b) Omega adds support for interventions and counterfactuals. They are the two basic operators for causal inference which is another emerging trend in ML as existing models are good at capturing correlations but not causality. We implement these two operators by applying lazy evaluation and demonstrate their effectiveness on examples in population dynamics, inverse planning, and causation.
Certified control is a new architectural pattern for achieving high assurance of safety in autonomous cars. As with a traditional safety controller or interlock, a separate component oversees safety and intervenes to prevent safety violations. This component (along with sensors and actuators) comprises a trusted base that can ensure safety even if the main controller fails. But in certified control, the interlock does not use the sensors directly to determine when to intervene. Instead, the main controller is given the responsibility of presenting the interlock with a certificate that provides evidence that the proposed next action is safe. The interlock checks this certificate, and intervenes only if the check fails. Because generating such a certificate is usually much harder than checking one, the interlock can be smaller and simpler than the main controller, and thus assuring its correctness is more feasible. More information can be found at https://www.csail.mit.edu/research/interlock-self-driving-cars .
Paper(s): [ DARS'19 ]
Approximations are necessary evils in program analyses as any nontrivial analysis problem is undecidable. A key challenge is how to choose an approximation that balances various tradeoffs such as precision vs. scalability and false positive rate vs. false negative rate. Our key insight is that it is unviable to find a one-size-fits-all approximation for all usage scenarios, so instead we on the fly synthesize a specialized approximation that is optimal for each individual usage scenario. We propose a unified framework that automatically encodes this problem as a system of mixed logical and probabilistic constraints. While the logical part encodes the space of correct approximations, the probabilistic part encodes uncertainties that come from different usage scenarios.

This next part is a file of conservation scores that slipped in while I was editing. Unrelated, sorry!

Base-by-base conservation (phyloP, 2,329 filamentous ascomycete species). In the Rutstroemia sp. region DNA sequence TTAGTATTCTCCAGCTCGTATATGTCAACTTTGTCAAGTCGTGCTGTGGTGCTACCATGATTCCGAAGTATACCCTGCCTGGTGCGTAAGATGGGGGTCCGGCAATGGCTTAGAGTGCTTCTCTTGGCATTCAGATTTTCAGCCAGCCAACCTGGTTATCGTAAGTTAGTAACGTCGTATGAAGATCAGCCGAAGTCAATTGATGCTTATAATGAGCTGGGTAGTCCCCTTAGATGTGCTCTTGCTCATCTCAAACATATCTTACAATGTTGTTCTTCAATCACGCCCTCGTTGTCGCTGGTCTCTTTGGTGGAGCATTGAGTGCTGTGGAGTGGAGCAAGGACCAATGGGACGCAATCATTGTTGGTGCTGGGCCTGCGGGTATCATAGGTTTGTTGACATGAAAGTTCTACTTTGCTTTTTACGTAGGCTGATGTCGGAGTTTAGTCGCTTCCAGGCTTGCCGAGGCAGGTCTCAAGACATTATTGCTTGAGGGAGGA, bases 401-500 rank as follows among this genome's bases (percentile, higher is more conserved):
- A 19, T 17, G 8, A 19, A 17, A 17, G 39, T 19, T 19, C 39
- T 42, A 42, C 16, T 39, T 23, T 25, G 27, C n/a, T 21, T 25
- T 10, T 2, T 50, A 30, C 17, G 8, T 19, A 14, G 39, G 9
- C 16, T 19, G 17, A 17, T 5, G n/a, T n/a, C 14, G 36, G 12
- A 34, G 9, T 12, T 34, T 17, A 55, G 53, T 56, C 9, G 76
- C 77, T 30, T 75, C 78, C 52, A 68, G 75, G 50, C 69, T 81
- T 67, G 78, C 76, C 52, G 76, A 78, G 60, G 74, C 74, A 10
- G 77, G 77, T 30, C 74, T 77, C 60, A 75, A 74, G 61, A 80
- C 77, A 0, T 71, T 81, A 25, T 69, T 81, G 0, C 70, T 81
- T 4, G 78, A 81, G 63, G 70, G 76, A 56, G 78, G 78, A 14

We implemented several typical adaptivity tasks inside the framework including adapting to individual assertions of interest, adapting to user feedback, and adapting to patterns of procedure reuses within and across programs. We demonstrate the effectiveness of our approach on important analyses such as pointer analysis, type-state analysis, and race detection by improving their precision and scalability significantly.
Mixed hard and soft constraints have been increasingly used in program analyses: while the hard constraints encode soundness requirements, the soft constraints encode different optimization objectives. Although there exist solvers and algorithms for such constraints, program analysis applications pose new challenges. On one hand, exact solvers such as Z3 have difficulties scaling to large constraints (upto 10^30 clauses) generated from these applications. On the other hand, fast and approximate solvers such as Tuffy and Alchemy can violate hard constraints which is unacceptable for verification tasks.
To address these challenges, we propose several new solving techniques by leveraging domain insights and implemented them in a solver called Nichrome. These techniques include iterative-lazy solving, query-guided solving, and incremental solving. We showed that our solver not only outperforms existing solvers on constraints generated from program analysis, but also on constraints generated from applications in information retrieval, artificial intelligence, and other domains.